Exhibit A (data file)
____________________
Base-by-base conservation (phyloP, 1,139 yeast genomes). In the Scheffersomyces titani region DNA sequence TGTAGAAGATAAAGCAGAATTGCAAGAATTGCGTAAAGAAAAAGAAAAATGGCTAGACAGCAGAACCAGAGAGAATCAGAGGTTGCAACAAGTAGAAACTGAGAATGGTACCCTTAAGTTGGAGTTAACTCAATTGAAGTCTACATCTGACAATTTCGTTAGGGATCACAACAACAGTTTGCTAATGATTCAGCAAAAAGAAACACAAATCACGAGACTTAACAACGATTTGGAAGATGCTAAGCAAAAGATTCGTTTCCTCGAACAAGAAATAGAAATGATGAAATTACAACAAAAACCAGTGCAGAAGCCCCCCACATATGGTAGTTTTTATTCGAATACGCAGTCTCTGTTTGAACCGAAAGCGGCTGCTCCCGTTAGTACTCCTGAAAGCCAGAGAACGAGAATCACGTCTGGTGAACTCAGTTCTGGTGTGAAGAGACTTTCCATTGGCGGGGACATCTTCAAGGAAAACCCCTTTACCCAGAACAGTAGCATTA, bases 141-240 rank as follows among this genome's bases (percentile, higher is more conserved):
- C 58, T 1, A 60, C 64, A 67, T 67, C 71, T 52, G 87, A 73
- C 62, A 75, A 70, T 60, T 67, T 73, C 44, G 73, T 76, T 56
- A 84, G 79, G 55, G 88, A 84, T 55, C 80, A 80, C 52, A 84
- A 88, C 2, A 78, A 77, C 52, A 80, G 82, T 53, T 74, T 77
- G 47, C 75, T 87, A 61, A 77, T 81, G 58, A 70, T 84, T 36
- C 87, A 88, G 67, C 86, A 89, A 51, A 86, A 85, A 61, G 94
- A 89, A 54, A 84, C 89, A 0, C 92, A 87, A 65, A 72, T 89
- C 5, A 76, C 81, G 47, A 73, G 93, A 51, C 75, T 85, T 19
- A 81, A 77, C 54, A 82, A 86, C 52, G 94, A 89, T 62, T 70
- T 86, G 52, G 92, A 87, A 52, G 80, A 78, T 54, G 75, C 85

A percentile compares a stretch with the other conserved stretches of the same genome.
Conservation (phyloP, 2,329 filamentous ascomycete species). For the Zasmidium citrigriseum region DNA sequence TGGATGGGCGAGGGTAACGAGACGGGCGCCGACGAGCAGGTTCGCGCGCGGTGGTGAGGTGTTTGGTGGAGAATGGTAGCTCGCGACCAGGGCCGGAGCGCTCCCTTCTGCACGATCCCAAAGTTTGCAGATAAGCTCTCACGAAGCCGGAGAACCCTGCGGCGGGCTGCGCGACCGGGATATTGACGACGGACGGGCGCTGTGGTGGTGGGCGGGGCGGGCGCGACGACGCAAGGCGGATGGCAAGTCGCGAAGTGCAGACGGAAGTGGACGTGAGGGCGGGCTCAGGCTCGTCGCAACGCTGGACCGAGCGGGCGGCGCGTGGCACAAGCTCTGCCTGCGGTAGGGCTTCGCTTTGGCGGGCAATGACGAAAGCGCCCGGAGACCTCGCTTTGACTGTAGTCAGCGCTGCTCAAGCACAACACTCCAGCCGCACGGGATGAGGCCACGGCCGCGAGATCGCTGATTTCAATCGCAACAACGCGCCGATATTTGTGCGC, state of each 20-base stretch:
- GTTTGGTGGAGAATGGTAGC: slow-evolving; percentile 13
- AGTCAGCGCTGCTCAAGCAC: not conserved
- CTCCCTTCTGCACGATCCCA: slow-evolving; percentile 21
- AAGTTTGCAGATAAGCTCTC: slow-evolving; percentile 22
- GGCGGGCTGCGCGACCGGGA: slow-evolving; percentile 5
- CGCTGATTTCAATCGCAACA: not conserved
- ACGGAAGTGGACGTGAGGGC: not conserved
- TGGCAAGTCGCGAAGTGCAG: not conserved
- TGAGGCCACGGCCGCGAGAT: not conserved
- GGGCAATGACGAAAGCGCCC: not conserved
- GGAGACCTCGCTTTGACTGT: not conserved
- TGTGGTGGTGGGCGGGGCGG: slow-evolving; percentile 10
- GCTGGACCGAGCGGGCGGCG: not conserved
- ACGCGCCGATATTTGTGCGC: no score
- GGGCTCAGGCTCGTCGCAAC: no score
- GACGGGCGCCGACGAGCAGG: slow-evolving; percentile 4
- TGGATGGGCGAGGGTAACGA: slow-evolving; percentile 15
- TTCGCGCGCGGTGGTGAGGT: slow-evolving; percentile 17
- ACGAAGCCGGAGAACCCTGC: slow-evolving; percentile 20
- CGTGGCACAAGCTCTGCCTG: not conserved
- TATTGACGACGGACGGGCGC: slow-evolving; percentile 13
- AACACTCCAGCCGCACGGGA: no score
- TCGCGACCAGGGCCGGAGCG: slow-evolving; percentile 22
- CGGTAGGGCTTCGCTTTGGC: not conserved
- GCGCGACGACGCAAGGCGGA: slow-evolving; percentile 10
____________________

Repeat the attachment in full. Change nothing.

Base-by-base conservation (phyloP, 1,139 yeast genomes). In the Scheffersomyces titani region DNA sequence TGTAGAAGATAAAGCAGAATTGCAAGAATTGCGTAAAGAAAAAGAAAAATGGCTAGACAGCAGAACCAGAGAGAATCAGAGGTTGCAACAAGTAGAAACTGAGAATGGTACCCTTAAGTTGGAGTTAACTCAATTGAAGTCTACATCTGACAATTTCGTTAGGGATCACAACAACAGTTTGCTAATGATTCAGCAAAAAGAAACACAAATCACGAGACTTAACAACGATTTGGAAGATGCTAAGCAAAAGATTCGTTTCCTCGAACAAGAAATAGAAATGATGAAATTACAACAAAAACCAGTGCAGAAGCCCCCCACATATGGTAGTTTTTATTCGAATACGCAGTCTCTGTTTGAACCGAAAGCGGCTGCTCCCGTTAGTACTCCTGAAAGCCAGAGAACGAGAATCACGTCTGGTGAACTCAGTTCTGGTGTGAAGAGACTTTCCATTGGCGGGGACATCTTCAAGGAAAACCCCTTTACCCAGAACAGTAGCATTA, bases 141-240 rank as follows among this genome's bases (percentile, higher is more conserved):
- C 58, T 1, A 60, C 64, A 67, T 67, C 71, T 52, G 87, A 73
- C 62, A 75, A 70, T 60, T 67, T 73, C 44, G 73, T 76, T 56
- A 84, G 79, G 55, G 88, A 84, T 55, C 80, A 80, C 52, A 84
- A 88, C 2, A 78, A 77, C 52, A 80, G 82, T 53, T 74, T 77
- G 47, C 75, T 87, A 61, A 77, T 81, G 58, A 70, T 84, T 36
- C 87, A 88, G 67, C 86, A 89, A 51, A 86, A 85, A 61, G 94
- A 89, A 54, A 84, C 89, A 0, C 92, A 87, A 65, A 72, T 89
- C 5, A 76, C 81, G 47, A 73, G 93, A 51, C 75, T 85, T 19
- A 81, A 77, C 54, A 82, A 86, C 52, G 94, A 89, T 62, T 70
- T 86, G 52, G 92, A 87, A 52, G 80, A 78, T 54, G 75, C 85

A percentile compares a stretch with the other conserved stretches of the same genome.
Conservation (phyloP, 2,329 filamentous ascomycete species). For the Zasmidium citrigriseum region DNA sequence TGGATGGGCGAGGGTAACGAGACGGGCGCCGACGAGCAGGTTCGCGCGCGGTGGTGAGGTGTTTGGTGGAGAATGGTAGCTCGCGACCAGGGCCGGAGCGCTCCCTTCTGCACGATCCCAAAGTTTGCAGATAAGCTCTCACGAAGCCGGAGAACCCTGCGGCGGGCTGCGCGACCGGGATATTGACGACGGACGGGCGCTGTGGTGGTGGGCGGGGCGGGCGCGACGACGCAAGGCGGATGGCAAGTCGCGAAGTGCAGACGGAAGTGGACGTGAGGGCGGGCTCAGGCTCGTCGCAACGCTGGACCGAGCGGGCGGCGCGTGGCACAAGCTCTGCCTGCGGTAGGGCTTCGCTTTGGCGGGCAATGACGAAAGCGCCCGGAGACCTCGCTTTGACTGTAGTCAGCGCTGCTCAAGCACAACACTCCAGCCGCACGGGATGAGGCCACGGCCGCGAGATCGCTGATTTCAATCGCAACAACGCGCCGATATTTGTGCGC, state of each 20-base stretch:
- GTTTGGTGGAGAATGGTAGC: slow-evolving; percentile 13
- AGTCAGCGCTGCTCAAGCAC: not conserved
- CTCCCTTCTGCACGATCCCA: slow-evolving; percentile 21
- AAGTTTGCAGATAAGCTCTC: slow-evolving; percentile 22
- GGCGGGCTGCGCGACCGGGA: slow-evolving; percentile 5
- CGCTGATTTCAATCGCAACA: not conserved
- ACGGAAGTGGACGTGAGGGC: not conserved
- TGGCAAGTCGCGAAGTGCAG: not conserved
- TGAGGCCACGGCCGCGAGAT: not conserved
- GGGCAATGACGAAAGCGCCC: not conserved
- GGAGACCTCGCTTTGACTGT: not conserved
- TGTGGTGGTGGGCGGGGCGG: slow-evolving; percentile 10
- GCTGGACCGAGCGGGCGGCG: not conserved
- ACGCGCCGATATTTGTGCGC: no score
- GGGCTCAGGCTCGTCGCAAC: no score
- GACGGGCGCCGACGAGCAGG: slow-evolving; percentile 4
- TGGATGGGCGAGGGTAACGA: slow-evolving; percentile 15
- TTCGCGCGCGGTGGTGAGGT: slow-evolving; percentile 17
- ACGAAGCCGGAGAACCCTGC: slow-evolving; percentile 20
- CGTGGCACAAGCTCTGCCTG: not conserved
- TATTGACGACGGACGGGCGC: slow-evolving; percentile 13
- AACACTCCAGCCGCACGGGA: no score
- TCGCGACCAGGGCCGGAGCG: slow-evolving; percentile 22
- CGGTAGGGCTTCGCTTTGGC: not conserved
- GCGCGACGACGCAAGGCGGA: slow-evolving; percentile 10